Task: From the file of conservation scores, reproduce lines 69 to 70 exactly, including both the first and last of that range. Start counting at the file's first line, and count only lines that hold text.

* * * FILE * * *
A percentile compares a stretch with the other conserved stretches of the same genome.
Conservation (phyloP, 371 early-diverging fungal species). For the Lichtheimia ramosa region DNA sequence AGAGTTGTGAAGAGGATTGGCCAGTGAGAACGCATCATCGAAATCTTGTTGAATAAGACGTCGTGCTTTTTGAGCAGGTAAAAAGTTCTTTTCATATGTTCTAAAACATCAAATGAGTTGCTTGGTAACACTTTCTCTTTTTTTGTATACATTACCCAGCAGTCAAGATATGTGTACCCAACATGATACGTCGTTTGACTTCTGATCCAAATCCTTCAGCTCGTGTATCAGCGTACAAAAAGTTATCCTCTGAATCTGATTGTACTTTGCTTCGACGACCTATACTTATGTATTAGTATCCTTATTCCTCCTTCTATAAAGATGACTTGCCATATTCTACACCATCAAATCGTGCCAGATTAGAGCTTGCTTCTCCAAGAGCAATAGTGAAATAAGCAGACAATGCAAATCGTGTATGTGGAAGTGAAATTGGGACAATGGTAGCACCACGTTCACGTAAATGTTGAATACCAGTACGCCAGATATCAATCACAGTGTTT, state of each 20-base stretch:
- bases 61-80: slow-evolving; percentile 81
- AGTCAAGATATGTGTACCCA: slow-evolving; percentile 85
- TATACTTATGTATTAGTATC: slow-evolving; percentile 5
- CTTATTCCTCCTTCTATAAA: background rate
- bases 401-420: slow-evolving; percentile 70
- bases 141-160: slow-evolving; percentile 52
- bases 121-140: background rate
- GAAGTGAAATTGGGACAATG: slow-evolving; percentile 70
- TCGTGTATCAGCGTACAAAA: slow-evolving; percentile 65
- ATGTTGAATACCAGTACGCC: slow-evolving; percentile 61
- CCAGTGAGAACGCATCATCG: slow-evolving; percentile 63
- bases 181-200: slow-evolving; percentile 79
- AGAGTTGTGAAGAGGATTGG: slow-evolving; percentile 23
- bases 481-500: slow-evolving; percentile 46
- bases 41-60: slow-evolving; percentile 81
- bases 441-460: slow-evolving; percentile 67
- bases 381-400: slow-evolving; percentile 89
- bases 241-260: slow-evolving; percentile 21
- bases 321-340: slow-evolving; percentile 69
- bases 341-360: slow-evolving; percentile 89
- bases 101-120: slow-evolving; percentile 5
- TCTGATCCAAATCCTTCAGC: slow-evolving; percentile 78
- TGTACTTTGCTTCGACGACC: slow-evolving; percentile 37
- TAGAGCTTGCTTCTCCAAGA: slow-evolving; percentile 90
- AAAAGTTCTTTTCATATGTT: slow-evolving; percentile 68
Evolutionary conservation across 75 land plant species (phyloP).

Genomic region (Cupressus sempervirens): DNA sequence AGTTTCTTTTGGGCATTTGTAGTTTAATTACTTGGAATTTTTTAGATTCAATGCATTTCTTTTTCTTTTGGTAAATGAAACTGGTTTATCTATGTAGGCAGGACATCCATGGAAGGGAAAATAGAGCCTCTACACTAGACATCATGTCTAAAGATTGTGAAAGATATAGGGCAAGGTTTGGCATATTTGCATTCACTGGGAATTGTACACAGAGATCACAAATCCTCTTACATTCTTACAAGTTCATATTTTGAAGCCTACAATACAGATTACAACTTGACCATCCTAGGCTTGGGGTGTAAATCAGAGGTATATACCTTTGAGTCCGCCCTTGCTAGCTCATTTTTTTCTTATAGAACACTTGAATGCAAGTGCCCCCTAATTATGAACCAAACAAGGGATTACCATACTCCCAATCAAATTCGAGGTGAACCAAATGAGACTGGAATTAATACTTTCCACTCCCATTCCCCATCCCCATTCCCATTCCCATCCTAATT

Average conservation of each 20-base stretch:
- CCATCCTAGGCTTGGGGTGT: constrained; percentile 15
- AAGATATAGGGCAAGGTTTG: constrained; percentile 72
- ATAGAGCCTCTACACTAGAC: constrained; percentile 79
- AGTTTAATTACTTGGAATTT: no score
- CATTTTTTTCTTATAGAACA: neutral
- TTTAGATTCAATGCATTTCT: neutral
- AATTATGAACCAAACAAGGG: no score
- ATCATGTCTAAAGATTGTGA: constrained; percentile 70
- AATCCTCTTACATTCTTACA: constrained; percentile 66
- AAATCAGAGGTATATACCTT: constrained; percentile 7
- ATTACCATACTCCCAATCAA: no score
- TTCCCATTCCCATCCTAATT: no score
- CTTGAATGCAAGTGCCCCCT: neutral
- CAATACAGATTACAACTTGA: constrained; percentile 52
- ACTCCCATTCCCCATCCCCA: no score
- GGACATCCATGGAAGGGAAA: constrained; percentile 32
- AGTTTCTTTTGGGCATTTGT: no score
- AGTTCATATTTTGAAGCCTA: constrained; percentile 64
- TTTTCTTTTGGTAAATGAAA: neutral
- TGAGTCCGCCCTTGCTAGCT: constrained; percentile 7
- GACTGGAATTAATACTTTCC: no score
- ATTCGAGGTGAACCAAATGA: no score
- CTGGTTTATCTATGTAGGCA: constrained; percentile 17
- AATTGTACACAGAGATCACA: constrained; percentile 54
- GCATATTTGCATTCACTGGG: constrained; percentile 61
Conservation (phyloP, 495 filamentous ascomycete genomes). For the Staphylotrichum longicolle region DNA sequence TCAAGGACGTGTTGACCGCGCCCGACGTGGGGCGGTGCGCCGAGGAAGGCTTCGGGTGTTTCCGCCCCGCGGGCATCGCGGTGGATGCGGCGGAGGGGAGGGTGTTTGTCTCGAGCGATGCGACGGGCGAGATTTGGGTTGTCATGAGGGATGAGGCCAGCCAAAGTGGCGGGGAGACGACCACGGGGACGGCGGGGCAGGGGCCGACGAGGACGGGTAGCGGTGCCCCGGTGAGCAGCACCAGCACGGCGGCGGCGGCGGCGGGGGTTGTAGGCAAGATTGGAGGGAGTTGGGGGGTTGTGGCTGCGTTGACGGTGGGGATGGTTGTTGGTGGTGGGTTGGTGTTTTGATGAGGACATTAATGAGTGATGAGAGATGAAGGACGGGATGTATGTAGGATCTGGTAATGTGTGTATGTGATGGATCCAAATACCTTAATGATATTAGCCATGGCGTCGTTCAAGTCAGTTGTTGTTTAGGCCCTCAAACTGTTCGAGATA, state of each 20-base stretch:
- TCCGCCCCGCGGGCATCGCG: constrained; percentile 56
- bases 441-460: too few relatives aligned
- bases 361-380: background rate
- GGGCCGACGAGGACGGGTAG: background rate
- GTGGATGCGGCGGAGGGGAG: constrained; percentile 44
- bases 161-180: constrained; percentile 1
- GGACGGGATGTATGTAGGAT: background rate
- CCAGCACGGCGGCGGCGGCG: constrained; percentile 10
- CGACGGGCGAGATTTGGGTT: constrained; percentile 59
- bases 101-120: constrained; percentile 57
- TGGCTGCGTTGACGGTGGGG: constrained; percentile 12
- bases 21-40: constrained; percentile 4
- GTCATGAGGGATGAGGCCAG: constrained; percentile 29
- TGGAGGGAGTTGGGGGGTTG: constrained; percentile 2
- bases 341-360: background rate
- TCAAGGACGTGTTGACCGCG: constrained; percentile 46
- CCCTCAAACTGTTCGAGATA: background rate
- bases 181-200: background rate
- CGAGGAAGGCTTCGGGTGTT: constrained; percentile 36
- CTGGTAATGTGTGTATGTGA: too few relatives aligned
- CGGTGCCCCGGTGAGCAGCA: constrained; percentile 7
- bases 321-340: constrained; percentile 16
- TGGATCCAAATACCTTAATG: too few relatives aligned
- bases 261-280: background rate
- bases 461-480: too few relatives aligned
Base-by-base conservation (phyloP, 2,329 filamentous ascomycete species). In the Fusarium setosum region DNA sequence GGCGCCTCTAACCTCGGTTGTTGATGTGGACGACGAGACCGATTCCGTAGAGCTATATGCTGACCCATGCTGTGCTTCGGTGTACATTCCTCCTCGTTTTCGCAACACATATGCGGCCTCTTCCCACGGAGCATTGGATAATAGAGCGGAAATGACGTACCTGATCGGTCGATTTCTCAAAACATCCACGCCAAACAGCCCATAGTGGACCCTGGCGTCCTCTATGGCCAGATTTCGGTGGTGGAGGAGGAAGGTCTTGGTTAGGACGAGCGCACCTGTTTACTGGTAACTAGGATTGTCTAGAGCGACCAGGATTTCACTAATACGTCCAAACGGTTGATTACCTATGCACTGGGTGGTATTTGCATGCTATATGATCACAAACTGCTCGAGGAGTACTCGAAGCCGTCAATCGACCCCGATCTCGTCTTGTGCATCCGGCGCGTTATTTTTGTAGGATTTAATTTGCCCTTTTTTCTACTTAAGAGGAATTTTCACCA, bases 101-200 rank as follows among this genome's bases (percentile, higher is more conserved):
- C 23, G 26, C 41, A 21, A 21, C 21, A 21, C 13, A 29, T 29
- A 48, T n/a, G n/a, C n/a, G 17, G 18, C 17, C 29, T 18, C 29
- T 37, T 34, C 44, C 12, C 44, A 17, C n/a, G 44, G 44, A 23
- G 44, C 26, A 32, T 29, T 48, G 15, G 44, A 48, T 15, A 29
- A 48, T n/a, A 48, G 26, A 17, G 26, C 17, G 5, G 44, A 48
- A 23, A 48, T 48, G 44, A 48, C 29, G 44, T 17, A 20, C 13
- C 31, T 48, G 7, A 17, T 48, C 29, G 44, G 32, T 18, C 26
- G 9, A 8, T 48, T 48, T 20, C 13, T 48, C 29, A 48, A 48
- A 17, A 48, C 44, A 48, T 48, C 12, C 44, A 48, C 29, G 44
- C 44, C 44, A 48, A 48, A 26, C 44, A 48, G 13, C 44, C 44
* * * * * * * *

- GTCATGAGGGATGAGGCCAG: constrained; percentile 29
- TGGAGGGAGTTGGGGGGTTG: constrained; percentile 2